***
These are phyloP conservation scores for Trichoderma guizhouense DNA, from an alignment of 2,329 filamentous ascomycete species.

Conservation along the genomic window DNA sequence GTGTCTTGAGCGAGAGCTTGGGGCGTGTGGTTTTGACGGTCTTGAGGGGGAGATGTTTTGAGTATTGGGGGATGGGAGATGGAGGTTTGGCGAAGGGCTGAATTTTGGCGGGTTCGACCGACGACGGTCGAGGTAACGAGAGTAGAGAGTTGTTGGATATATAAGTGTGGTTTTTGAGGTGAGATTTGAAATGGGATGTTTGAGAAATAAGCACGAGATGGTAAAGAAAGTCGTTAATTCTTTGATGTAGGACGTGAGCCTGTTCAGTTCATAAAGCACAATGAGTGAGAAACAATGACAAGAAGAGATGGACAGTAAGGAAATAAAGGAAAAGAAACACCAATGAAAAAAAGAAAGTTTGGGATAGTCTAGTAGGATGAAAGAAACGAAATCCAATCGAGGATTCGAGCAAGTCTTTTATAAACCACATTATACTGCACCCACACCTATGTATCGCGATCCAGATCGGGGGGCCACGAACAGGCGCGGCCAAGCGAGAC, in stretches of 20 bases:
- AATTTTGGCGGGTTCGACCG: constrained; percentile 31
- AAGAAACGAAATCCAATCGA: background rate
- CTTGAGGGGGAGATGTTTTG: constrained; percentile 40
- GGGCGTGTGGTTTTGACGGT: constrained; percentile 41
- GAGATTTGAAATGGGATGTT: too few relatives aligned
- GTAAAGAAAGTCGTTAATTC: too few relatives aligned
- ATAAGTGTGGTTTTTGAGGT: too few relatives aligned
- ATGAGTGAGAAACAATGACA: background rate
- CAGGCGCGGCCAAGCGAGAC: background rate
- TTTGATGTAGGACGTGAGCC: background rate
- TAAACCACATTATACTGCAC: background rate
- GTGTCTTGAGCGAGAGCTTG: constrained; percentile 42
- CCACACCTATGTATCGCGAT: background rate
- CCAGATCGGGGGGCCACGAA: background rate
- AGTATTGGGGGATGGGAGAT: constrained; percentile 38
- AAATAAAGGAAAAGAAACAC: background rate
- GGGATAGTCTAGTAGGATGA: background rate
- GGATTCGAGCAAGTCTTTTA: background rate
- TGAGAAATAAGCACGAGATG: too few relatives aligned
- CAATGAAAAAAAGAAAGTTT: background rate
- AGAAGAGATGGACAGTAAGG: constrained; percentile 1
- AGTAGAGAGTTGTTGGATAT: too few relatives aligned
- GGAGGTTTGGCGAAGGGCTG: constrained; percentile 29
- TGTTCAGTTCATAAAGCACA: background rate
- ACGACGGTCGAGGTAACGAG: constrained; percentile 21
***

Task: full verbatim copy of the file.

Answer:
These are phyloP conservation scores for Trichoderma guizhouense DNA, from an alignment of 2,329 filamentous ascomycete species.

Conservation along the genomic window DNA sequence GTGTCTTGAGCGAGAGCTTGGGGCGTGTGGTTTTGACGGTCTTGAGGGGGAGATGTTTTGAGTATTGGGGGATGGGAGATGGAGGTTTGGCGAAGGGCTGAATTTTGGCGGGTTCGACCGACGACGGTCGAGGTAACGAGAGTAGAGAGTTGTTGGATATATAAGTGTGGTTTTTGAGGTGAGATTTGAAATGGGATGTTTGAGAAATAAGCACGAGATGGTAAAGAAAGTCGTTAATTCTTTGATGTAGGACGTGAGCCTGTTCAGTTCATAAAGCACAATGAGTGAGAAACAATGACAAGAAGAGATGGACAGTAAGGAAATAAAGGAAAAGAAACACCAATGAAAAAAAGAAAGTTTGGGATAGTCTAGTAGGATGAAAGAAACGAAATCCAATCGAGGATTCGAGCAAGTCTTTTATAAACCACATTATACTGCACCCACACCTATGTATCGCGATCCAGATCGGGGGGCCACGAACAGGCGCGGCCAAGCGAGAC, in stretches of 20 bases:
- AATTTTGGCGGGTTCGACCG: constrained; percentile 31
- AAGAAACGAAATCCAATCGA: background rate
- CTTGAGGGGGAGATGTTTTG: constrained; percentile 40
- GGGCGTGTGGTTTTGACGGT: constrained; percentile 41
- GAGATTTGAAATGGGATGTT: too few relatives aligned
- GTAAAGAAAGTCGTTAATTC: too few relatives aligned
- ATAAGTGTGGTTTTTGAGGT: too few relatives aligned
- ATGAGTGAGAAACAATGACA: background rate
- CAGGCGCGGCCAAGCGAGAC: background rate
- TTTGATGTAGGACGTGAGCC: background rate
- TAAACCACATTATACTGCAC: background rate
- GTGTCTTGAGCGAGAGCTTG: constrained; percentile 42
- CCACACCTATGTATCGCGAT: background rate
- CCAGATCGGGGGGCCACGAA: background rate
- AGTATTGGGGGATGGGAGAT: constrained; percentile 38
- AAATAAAGGAAAAGAAACAC: background rate
- GGGATAGTCTAGTAGGATGA: background rate
- GGATTCGAGCAAGTCTTTTA: background rate
- TGAGAAATAAGCACGAGATG: too few relatives aligned
- CAATGAAAAAAAGAAAGTTT: background rate
- AGAAGAGATGGACAGTAAGG: constrained; percentile 1
- AGTAGAGAGTTGTTGGATAT: too few relatives aligned
- GGAGGTTTGGCGAAGGGCTG: constrained; percentile 29
- TGTTCAGTTCATAAAGCACA: background rate
- ACGACGGTCGAGGTAACGAG: constrained; percentile 21